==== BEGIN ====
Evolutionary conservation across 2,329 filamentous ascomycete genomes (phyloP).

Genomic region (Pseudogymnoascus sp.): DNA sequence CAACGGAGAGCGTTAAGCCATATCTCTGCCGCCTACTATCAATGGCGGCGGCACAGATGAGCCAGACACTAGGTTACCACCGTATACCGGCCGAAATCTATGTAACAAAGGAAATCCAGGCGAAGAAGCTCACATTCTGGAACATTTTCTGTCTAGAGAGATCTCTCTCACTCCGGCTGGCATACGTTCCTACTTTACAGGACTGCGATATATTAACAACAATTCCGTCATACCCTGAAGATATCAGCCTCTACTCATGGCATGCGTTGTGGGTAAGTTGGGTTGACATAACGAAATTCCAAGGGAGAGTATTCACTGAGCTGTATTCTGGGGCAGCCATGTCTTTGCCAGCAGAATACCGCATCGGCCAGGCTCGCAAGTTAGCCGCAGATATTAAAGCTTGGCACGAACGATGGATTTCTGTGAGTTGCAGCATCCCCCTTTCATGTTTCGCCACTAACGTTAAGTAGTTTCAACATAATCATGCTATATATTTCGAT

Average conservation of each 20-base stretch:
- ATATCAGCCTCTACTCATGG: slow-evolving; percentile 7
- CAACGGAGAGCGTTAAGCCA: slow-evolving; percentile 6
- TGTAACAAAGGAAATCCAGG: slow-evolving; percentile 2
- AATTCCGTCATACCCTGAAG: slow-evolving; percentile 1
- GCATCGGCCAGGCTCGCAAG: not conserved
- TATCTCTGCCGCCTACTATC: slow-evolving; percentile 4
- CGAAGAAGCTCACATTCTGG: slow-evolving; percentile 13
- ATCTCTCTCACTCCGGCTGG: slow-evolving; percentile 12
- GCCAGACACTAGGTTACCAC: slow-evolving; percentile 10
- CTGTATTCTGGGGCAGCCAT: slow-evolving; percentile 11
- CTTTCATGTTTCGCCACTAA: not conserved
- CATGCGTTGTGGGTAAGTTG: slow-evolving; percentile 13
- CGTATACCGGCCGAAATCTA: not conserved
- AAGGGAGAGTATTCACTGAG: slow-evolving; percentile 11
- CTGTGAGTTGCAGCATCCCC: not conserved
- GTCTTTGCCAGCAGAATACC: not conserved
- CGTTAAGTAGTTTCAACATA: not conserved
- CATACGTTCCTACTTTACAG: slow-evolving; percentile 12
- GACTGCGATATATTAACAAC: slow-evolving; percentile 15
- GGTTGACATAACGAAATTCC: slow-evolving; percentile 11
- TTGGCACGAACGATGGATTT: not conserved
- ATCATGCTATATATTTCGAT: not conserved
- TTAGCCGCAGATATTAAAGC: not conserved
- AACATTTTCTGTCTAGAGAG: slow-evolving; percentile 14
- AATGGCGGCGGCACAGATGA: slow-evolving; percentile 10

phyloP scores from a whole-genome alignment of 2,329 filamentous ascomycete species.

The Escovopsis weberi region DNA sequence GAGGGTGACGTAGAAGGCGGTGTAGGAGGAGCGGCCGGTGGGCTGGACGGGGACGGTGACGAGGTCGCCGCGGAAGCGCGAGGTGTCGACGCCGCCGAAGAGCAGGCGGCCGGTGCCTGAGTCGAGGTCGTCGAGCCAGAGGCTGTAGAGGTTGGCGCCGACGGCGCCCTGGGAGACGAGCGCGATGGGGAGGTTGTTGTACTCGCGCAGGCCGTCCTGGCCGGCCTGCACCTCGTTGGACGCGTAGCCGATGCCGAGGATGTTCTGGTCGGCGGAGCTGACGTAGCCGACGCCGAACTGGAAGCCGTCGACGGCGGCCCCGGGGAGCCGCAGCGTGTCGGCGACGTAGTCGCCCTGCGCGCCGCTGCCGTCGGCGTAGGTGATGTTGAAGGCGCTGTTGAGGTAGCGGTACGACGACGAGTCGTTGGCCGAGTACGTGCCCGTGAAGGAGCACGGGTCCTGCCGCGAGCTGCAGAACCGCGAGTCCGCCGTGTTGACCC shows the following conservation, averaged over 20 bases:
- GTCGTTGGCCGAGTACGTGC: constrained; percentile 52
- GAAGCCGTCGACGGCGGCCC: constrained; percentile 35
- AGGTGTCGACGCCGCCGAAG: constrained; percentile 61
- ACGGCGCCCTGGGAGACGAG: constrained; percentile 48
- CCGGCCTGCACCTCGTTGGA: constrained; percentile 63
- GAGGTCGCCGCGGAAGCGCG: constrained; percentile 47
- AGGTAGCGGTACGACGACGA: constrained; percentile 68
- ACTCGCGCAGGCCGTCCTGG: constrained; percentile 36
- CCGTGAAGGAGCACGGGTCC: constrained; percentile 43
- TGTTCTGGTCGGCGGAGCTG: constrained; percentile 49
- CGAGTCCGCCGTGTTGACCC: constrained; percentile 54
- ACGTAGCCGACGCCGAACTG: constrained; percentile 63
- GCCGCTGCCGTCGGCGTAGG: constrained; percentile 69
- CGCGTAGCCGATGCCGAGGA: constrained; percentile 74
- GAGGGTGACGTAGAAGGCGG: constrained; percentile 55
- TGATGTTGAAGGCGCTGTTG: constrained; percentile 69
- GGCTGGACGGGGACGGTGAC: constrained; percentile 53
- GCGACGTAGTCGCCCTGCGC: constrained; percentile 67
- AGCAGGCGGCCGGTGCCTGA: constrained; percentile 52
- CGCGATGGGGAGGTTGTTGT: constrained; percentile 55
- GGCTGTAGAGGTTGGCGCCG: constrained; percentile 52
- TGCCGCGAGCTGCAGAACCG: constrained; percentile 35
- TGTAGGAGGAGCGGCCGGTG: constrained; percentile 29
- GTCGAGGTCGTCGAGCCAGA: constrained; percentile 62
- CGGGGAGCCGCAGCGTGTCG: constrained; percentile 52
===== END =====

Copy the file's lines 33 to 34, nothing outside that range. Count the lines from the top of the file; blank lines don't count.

- AGGTGTCGACGCCGCCGAAG: constrained; percentile 61
- ACGGCGCCCTGGGAGACGAG: constrained; percentile 48